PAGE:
Li Bian

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Chinese Emperor
Li Bian
Birth and death
Birth date January 7, 889[1][2]
Death date March 30, 943[2][3]
Names
Family name Originally (李), later (徐) (changed 895?), later again Lǐ (changed 939)
Given name Original name unknown,
later Zhīgào (知誥) (changed 895?), later Gào (誥) (changed 937), later Biàn (昪) (changed 939)
Reign
Dates of reign (1st) November 10, 937[2][4]–March 30, 943
Dynasty Southern Tang
Era name Shēngyúan (昇元)
Era dates November 10, 937–April 8, 943[2][3]
Temple name Lièzǔ (烈祖)
Posthumous name:
(full)
Emperor Guangwen Suwu Xiaogao
(光文肅武孝高皇帝)

Emperor Liezu of Southern Tang (南唐烈祖) (889-943), also known as Xianzhu of Southern Tang (南唐先主, literally "the first ruler of Southern Tang"), personal name Li Bian (李昪), earlier also known as Xu Zhigao (徐知誥) and then Xu Gao (徐誥), courtesy name Zhenglun (正倫), nickname Pengnu (彭奴), was the founder of the Southern Tang kingdom, one of the most successful of the Ten Kingdoms of the Five Dynasties and Ten Kingdoms period (907-960).

Rise to power[edit]

Li Bian was the adoptive son of Yang Xingmi, the founder of the Wu Kingdom, but later was adopted by the general Xu Wen and had his name changed to Xu Zhigao. He was able to usurp power in the Wu state from Yang’s successors in 937. He declared himself to be the legitimate successor to the Tang Dynasty, which had fallen in 907. This is the justification he used for adopting the imperial surname of Li.

Reign[edit]

Xianzhu’s reign was short, only six years. However, he was successful in solidifying the state, preparing it for aggressive expansion that his successor, Zhongzhu, would engage in. He established the capital at Nanjing, the same location as the predecessor state, the Kingdom of Wu. He also began a pattern of Nanjing becoming one of the three main centers of art and culture in southern China during the Five Dynasties and Ten Kingdoms period

Legacy[edit]

While the kingdom Xianzhu founded did not succeed in reuniting the Chinese realm, however, it played an important part in the consolidation of politics with the absorption of Min and Chu. It also became one of the leading centers of learning, along with Chengdu of the Later Shu and Hangzhou of Wuyue.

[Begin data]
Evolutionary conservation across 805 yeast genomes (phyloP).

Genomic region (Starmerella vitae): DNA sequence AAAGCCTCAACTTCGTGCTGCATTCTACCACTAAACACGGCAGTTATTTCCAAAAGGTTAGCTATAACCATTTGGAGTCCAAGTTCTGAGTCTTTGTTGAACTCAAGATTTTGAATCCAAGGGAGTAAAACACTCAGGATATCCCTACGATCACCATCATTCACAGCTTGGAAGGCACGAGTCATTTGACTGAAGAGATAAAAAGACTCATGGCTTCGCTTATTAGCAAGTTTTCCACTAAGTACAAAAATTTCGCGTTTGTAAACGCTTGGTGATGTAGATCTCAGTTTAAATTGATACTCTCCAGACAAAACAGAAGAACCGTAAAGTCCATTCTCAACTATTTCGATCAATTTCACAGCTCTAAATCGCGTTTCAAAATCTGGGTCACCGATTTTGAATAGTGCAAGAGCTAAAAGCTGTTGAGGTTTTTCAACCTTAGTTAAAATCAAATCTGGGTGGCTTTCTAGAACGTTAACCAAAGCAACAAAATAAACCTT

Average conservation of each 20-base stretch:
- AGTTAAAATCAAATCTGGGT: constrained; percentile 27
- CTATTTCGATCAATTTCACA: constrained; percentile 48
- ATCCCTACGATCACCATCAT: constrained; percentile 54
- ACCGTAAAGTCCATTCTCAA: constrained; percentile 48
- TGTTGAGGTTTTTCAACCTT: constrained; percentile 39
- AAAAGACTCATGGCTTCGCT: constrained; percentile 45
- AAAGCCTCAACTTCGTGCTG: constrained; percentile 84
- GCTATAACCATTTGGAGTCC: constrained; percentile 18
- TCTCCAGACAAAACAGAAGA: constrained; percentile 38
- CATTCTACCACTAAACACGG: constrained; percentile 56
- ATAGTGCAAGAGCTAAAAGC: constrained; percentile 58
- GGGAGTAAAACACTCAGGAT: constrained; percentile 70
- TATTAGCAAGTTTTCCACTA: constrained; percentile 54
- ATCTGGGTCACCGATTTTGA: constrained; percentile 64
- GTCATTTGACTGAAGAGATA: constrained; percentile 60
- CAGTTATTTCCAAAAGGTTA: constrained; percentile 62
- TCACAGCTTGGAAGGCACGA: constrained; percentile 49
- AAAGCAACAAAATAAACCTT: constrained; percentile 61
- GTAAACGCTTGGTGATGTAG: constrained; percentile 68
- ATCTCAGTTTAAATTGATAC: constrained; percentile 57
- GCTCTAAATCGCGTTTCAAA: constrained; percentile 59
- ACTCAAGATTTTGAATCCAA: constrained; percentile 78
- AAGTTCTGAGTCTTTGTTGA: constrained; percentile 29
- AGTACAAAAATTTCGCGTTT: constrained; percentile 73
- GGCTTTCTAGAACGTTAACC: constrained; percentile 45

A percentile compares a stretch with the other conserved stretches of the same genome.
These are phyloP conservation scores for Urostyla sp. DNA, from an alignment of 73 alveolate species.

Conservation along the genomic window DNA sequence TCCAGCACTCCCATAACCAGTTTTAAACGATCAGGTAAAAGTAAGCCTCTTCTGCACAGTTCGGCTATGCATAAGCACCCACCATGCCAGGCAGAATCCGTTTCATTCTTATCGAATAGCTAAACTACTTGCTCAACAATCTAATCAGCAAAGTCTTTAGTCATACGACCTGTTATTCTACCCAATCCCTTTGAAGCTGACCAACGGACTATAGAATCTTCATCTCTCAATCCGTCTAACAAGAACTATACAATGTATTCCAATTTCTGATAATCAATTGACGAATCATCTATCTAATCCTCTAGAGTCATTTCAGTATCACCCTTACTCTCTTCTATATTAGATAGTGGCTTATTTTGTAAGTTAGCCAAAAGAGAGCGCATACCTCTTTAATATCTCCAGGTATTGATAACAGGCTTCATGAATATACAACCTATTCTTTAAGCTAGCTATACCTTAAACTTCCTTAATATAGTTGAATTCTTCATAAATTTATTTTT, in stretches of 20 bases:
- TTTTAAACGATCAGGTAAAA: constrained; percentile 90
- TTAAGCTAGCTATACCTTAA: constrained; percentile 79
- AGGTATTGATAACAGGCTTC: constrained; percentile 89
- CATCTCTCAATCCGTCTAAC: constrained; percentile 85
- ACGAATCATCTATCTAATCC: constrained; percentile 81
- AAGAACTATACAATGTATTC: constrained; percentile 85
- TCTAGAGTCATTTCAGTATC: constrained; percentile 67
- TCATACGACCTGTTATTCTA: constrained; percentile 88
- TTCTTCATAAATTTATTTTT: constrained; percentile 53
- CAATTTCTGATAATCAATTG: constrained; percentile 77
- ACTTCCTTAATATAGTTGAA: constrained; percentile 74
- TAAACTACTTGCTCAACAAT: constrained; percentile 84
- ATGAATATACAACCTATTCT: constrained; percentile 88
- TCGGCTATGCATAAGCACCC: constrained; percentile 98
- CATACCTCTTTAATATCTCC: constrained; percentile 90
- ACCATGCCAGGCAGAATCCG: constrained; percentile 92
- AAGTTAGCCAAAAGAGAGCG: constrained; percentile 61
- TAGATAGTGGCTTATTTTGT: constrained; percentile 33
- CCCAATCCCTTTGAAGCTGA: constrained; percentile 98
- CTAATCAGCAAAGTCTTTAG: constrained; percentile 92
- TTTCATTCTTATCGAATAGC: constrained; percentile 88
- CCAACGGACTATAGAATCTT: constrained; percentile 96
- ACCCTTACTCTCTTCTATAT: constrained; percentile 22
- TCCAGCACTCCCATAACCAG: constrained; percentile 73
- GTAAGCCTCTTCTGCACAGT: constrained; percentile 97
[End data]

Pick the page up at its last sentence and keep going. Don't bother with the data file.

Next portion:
Personal information[edit]

  • Father
    • Li Rong (李榮) (d. 893), posthumously honored Emperor Xiaode with the temple name of Qingzong (honored 938)
  • Mother
    • Lady Liu, posthumously honored Empress Degong (honored 938)
  • Adoptive Father
    • Xu Wen, Prince Zhongwu of Qi during Wu, further posthumously honored Emperor Wu (honored 937), initially with the temple name of Taizu (honored 937) then Yizu (honored 938)
  • Adoptive Mother
    • Lady Li, posthumously honored Empress Mingde (honored 937)
  • Wives
    • Lady Wang, the Lady of Wei, posthumously honored imperial consort rank Shunfei
    • Empress Song Fujin, mother of Crown Prince Jingtong and Princes Jingqian, Jingsui, and Jingda
  • Major Concubine
    • Lady Zhong Shiguang, mother of Prince Jingti
  • Children
    • Xu Jingtong (徐景通), name later changed to Xu Jing (changed 937), then to Li Jing (李璟) (changed 938), then to Li Jing (李景) (changed 958), initially the Prince of Wu (created 937), later the Prince of Qi (created 938), later the Crown Prince (created 940), later Emperor Yuanzong of Southern Tang
    • Xu Jingqian (徐景遷) (919-937), posthumously created the Prince of Gaoping (created 937), then Prince Ding of Chu (created 943)
    • Xu Jingsui (徐景遂), name later changed to Li Jingsui (李景遂) (changed 938), initially the Prince of Ji, then the Prince of Shou (created 937), then the Prince of Shou (created 939), then the Prince of Yan (created 943), then the Prince of Qi (created 943), then the Crown Prince (created 947), then the Prince of Jin (created 958), posthumously re-created Crown Prince Wencheng
    • Xu Jingda (徐景達) (924-957), name later changed to Li Jingda (李景達), initially the Duke of Shouyang (created 937), then the Prince of Xuancheng (created 939), then the Prince of E (created 943), then the Prince of Qi (created 943), posthumously created Crown Prince Zhaoxiao
    • Li Jingti (李景逷) (938-968), initially the Prince of Baoning (created 943), later the Prince of Xin, later Prince Zhaoshun of Jiang
    • Princess Yongxing, wife of the Wu crown prince Yang Lian
    • Princess Fengcheng
    • Princess Shengtang
    • Princess Taihe, wife of Yan Xu (严续)
    • Princess Jianchang
    • Princess Yushan
    • Princess Xingguo, wife of Ma Renyu (馬仁裕)

References[edit]

  1. ^ Spring and Autumn Annals of the Ten Kingdoms (十國春秋), vol. 15.
  2. ^ a b c d Academia Sinica Chinese-Western Calendar Converter.
  3. ^ a b Zizhi Tongjian, vol. 283.
  4. ^ Zizhi Tongjian, vol. 281.
  • Kurz, Johannes L. (2011). China's Southern Tang Dynasty (937-976). Routledge. ISBN -9780415454964. 
  • Mote, F.W. (1999). Imperial China (900-1800). Harvard University Press. pp. 11, 14, 22. ISBN 0-674-01212-7. 
Chinese nobility
Preceded by
None (dynasty founded)
Emperor of Southern Tang
937-943
Succeeded by
Li Jing (Emperor Yuanzong)
Preceded by
Yang Pu of Wu
Emperor of China (Jiangsu/Anhui/Jiangxi/Eastern Hubei)
937-943